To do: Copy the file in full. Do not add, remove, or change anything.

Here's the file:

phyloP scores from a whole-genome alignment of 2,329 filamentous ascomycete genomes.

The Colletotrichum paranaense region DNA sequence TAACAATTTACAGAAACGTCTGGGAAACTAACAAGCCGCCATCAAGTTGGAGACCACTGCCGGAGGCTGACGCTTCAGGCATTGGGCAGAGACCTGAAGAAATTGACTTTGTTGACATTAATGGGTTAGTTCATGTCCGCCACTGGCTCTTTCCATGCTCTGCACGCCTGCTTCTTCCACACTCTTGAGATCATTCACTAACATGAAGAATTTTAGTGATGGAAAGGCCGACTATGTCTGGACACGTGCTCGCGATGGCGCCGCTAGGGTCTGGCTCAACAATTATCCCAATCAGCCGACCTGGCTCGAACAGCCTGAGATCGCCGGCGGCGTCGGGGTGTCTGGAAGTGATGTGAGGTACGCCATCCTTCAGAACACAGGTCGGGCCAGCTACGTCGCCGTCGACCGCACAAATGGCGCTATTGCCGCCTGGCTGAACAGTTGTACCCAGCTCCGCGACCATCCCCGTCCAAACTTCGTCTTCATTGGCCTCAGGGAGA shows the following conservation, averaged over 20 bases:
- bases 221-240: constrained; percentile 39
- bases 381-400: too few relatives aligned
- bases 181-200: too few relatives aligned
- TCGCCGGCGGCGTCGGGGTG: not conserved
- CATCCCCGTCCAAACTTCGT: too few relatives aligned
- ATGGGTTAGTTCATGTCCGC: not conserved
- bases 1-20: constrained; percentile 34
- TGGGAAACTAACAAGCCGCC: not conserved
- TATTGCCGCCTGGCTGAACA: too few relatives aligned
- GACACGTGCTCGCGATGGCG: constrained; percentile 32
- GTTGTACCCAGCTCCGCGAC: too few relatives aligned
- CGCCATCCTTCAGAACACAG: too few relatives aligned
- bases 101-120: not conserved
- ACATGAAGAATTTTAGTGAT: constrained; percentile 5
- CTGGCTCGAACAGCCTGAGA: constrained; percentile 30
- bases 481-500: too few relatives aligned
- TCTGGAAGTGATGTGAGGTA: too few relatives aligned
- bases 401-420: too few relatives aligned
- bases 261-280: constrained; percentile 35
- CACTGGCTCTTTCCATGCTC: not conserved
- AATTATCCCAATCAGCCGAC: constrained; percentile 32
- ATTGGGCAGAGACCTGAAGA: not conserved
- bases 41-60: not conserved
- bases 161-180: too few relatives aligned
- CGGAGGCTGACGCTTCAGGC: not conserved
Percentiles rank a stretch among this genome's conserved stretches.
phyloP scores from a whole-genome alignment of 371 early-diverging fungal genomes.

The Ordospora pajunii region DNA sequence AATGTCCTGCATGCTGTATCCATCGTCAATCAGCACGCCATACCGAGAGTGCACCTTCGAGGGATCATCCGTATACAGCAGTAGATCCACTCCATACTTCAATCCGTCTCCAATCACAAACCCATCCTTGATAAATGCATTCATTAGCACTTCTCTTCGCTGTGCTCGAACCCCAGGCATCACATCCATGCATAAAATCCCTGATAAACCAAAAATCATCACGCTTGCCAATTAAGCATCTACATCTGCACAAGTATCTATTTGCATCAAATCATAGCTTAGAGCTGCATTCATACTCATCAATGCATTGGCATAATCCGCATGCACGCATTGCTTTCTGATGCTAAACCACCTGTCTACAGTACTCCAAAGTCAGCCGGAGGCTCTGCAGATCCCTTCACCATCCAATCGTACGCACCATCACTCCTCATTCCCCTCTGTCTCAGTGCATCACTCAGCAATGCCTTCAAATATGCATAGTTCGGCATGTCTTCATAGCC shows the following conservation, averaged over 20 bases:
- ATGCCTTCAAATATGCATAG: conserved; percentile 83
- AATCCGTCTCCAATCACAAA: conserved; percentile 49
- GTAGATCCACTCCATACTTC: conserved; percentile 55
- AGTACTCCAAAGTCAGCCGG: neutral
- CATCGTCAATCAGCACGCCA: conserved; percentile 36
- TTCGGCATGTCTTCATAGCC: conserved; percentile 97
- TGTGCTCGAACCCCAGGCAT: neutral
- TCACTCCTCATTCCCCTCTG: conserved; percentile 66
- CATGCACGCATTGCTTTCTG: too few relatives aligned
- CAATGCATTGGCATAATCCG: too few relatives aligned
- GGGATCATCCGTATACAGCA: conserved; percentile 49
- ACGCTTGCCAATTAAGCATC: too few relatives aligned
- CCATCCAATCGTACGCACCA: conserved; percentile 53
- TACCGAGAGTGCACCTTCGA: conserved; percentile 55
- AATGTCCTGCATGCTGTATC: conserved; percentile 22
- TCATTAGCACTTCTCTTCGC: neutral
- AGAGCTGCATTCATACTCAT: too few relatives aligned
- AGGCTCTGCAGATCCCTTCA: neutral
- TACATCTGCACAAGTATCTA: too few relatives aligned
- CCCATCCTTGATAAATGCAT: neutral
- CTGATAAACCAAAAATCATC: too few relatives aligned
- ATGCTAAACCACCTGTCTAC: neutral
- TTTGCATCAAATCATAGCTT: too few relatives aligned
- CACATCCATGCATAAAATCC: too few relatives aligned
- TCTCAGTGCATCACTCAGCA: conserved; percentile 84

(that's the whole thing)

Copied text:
phyloP scores from a whole-genome alignment of 2,329 filamentous ascomycete genomes.

The Colletotrichum paranaense region DNA sequence TAACAATTTACAGAAACGTCTGGGAAACTAACAAGCCGCCATCAAGTTGGAGACCACTGCCGGAGGCTGACGCTTCAGGCATTGGGCAGAGACCTGAAGAAATTGACTTTGTTGACATTAATGGGTTAGTTCATGTCCGCCACTGGCTCTTTCCATGCTCTGCACGCCTGCTTCTTCCACACTCTTGAGATCATTCACTAACATGAAGAATTTTAGTGATGGAAAGGCCGACTATGTCTGGACACGTGCTCGCGATGGCGCCGCTAGGGTCTGGCTCAACAATTATCCCAATCAGCCGACCTGGCTCGAACAGCCTGAGATCGCCGGCGGCGTCGGGGTGTCTGGAAGTGATGTGAGGTACGCCATCCTTCAGAACACAGGTCGGGCCAGCTACGTCGCCGTCGACCGCACAAATGGCGCTATTGCCGCCTGGCTGAACAGTTGTACCCAGCTCCGCGACCATCCCCGTCCAAACTTCGTCTTCATTGGCCTCAGGGAGA shows the following conservation, averaged over 20 bases:
- bases 221-240: constrained; percentile 39
- bases 381-400: too few relatives aligned
- bases 181-200: too few relatives aligned
- TCGCCGGCGGCGTCGGGGTG: not conserved
- CATCCCCGTCCAAACTTCGT: too few relatives aligned
- ATGGGTTAGTTCATGTCCGC: not conserved
- bases 1-20: constrained; percentile 34
- TGGGAAACTAACAAGCCGCC: not conserved
- TATTGCCGCCTGGCTGAACA: too few relatives aligned
- GACACGTGCTCGCGATGGCG: constrained; percentile 32
- GTTGTACCCAGCTCCGCGAC: too few relatives aligned
- CGCCATCCTTCAGAACACAG: too few relatives aligned
- bases 101-120: not conserved
- ACATGAAGAATTTTAGTGAT: constrained; percentile 5
- CTGGCTCGAACAGCCTGAGA: constrained; percentile 30
- bases 481-500: too few relatives aligned
- TCTGGAAGTGATGTGAGGTA: too few relatives aligned
- bases 401-420: too few relatives aligned
- bases 261-280: constrained; percentile 35
- CACTGGCTCTTTCCATGCTC: not conserved
- AATTATCCCAATCAGCCGAC: constrained; percentile 32
- ATTGGGCAGAGACCTGAAGA: not conserved
- bases 41-60: not conserved
- bases 161-180: too few relatives aligned
- CGGAGGCTGACGCTTCAGGC: not conserved
Percentiles rank a stretch among this genome's conserved stretches.
phyloP scores from a whole-genome alignment of 371 early-diverging fungal genomes.

The Ordospora pajunii region DNA sequence AATGTCCTGCATGCTGTATCCATCGTCAATCAGCACGCCATACCGAGAGTGCACCTTCGAGGGATCATCCGTATACAGCAGTAGATCCACTCCATACTTCAATCCGTCTCCAATCACAAACCCATCCTTGATAAATGCATTCATTAGCACTTCTCTTCGCTGTGCTCGAACCCCAGGCATCACATCCATGCATAAAATCCCTGATAAACCAAAAATCATCACGCTTGCCAATTAAGCATCTACATCTGCACAAGTATCTATTTGCATCAAATCATAGCTTAGAGCTGCATTCATACTCATCAATGCATTGGCATAATCCGCATGCACGCATTGCTTTCTGATGCTAAACCACCTGTCTACAGTACTCCAAAGTCAGCCGGAGGCTCTGCAGATCCCTTCACCATCCAATCGTACGCACCATCACTCCTCATTCCCCTCTGTCTCAGTGCATCACTCAGCAATGCCTTCAAATATGCATAGTTCGGCATGTCTTCATAGCC shows the following conservation, averaged over 20 bases:
- ATGCCTTCAAATATGCATAG: conserved; percentile 83
- AATCCGTCTCCAATCACAAA: conserved; percentile 49
- GTAGATCCACTCCATACTTC: conserved; percentile 55
- AGTACTCCAAAGTCAGCCGG: neutral
- CATCGTCAATCAGCACGCCA: conserved; percentile 36
- TTCGGCATGTCTTCATAGCC: conserved; percentile 97
- TGTGCTCGAACCCCAGGCAT: neutral
- TCACTCCTCATTCCCCTCTG: conserved; percentile 66
- CATGCACGCATTGCTTTCTG: too few relatives aligned
- CAATGCATTGGCATAATCCG: too few relatives aligned
- GGGATCATCCGTATACAGCA: conserved; percentile 49
- ACGCTTGCCAATTAAGCATC: too few relatives aligned
- CCATCCAATCGTACGCACCA: conserved; percentile 53
- TACCGAGAGTGCACCTTCGA: conserved; percentile 55
- AATGTCCTGCATGCTGTATC: conserved; percentile 22
- TCATTAGCACTTCTCTTCGC: neutral
- AGAGCTGCATTCATACTCAT: too few relatives aligned
- AGGCTCTGCAGATCCCTTCA: neutral
- TACATCTGCACAAGTATCTA: too few relatives aligned
- CCCATCCTTGATAAATGCAT: neutral
- CTGATAAACCAAAAATCATC: too few relatives aligned
- ATGCTAAACCACCTGTCTAC: neutral
- TTTGCATCAAATCATAGCTT: too few relatives aligned
- CACATCCATGCATAAAATCC: too few relatives aligned
- TCTCAGTGCATCACTCAGCA: conserved; percentile 84